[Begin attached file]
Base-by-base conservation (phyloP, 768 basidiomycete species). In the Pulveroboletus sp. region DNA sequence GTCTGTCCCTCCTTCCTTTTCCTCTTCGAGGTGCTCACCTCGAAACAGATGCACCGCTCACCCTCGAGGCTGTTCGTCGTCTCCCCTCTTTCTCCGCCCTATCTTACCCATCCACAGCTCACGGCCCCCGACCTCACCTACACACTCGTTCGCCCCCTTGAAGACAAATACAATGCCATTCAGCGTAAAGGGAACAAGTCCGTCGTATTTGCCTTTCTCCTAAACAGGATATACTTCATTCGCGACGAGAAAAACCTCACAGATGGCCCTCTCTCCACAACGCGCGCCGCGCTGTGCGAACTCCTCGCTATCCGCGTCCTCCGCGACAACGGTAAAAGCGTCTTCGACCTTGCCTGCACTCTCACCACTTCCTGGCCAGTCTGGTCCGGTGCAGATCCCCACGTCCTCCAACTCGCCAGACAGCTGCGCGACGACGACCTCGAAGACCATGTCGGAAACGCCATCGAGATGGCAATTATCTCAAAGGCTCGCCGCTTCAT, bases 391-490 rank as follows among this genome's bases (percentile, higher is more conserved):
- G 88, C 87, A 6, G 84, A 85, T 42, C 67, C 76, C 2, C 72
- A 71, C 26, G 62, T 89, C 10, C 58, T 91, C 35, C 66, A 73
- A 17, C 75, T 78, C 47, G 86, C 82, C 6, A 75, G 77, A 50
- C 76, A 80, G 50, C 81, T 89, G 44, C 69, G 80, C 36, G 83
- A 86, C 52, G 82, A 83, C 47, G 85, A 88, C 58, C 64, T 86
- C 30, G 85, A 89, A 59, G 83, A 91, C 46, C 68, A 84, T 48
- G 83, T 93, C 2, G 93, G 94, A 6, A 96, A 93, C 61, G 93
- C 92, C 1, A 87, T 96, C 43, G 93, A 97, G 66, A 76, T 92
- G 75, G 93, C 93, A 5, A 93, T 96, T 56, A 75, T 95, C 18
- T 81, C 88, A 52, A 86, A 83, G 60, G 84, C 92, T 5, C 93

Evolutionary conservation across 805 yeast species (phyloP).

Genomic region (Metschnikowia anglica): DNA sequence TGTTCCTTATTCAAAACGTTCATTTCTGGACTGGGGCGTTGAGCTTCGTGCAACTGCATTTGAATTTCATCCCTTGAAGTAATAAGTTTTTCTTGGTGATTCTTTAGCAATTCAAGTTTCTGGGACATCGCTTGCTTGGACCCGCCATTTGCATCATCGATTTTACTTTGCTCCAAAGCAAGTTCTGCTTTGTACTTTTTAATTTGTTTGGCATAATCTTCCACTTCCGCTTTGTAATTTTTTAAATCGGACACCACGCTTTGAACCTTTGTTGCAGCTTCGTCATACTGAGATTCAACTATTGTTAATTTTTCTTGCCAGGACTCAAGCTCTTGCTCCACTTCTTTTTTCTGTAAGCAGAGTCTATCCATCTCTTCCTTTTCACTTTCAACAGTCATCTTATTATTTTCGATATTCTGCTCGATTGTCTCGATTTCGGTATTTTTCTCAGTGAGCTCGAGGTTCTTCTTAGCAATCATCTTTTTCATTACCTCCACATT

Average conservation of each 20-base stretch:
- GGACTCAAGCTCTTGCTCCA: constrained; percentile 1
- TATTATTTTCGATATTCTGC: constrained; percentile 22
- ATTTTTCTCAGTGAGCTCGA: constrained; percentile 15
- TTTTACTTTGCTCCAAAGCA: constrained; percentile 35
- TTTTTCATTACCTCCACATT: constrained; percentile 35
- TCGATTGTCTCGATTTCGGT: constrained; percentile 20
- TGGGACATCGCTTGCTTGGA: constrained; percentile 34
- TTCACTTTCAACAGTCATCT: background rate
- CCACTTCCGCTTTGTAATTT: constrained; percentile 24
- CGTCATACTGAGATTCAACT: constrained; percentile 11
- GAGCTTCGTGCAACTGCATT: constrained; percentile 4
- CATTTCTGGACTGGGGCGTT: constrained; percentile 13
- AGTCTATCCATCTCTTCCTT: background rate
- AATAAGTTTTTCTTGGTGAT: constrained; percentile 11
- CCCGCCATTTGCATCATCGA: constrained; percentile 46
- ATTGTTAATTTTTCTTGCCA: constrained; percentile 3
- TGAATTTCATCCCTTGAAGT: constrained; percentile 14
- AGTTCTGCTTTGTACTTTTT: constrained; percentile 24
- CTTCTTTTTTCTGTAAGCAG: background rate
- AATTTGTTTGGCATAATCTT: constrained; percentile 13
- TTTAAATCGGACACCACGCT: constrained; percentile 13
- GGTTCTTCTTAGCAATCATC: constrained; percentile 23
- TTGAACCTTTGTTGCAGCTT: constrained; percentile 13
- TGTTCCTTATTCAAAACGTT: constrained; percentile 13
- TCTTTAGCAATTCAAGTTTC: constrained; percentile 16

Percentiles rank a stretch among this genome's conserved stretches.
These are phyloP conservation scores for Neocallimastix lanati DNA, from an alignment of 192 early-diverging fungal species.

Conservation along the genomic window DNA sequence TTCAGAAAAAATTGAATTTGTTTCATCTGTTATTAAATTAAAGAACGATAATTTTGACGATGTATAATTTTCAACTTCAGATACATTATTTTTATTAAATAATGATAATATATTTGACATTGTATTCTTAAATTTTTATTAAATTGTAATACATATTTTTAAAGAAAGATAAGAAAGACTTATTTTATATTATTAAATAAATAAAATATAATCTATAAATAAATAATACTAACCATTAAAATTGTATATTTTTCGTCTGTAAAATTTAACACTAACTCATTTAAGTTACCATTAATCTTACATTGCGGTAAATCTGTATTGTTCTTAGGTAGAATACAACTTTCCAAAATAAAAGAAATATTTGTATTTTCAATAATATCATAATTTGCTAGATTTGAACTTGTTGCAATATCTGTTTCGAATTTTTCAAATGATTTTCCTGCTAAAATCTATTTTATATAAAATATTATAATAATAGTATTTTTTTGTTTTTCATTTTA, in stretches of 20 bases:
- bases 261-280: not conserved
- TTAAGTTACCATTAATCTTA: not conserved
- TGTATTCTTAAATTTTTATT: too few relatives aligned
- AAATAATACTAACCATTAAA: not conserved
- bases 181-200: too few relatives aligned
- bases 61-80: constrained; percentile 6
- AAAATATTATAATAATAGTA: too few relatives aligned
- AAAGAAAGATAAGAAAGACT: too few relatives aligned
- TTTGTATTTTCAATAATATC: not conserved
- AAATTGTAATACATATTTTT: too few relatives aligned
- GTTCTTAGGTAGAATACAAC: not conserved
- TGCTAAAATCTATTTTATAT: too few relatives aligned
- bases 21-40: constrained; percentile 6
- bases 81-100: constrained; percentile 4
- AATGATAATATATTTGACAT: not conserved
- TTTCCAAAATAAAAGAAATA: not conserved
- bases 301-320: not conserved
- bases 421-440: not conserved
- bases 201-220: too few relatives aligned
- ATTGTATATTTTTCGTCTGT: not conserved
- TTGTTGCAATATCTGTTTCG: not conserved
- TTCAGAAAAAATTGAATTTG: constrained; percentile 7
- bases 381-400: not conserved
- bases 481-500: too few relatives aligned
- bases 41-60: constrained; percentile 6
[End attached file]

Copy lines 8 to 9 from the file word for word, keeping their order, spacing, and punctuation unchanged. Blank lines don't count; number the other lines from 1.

- G 83, T 93, C 2, G 93, G 94, A 6, A 96, A 93, C 61, G 93
- C 92, C 1, A 87, T 96, C 43, G 93, A 97, G 66, A 76, T 92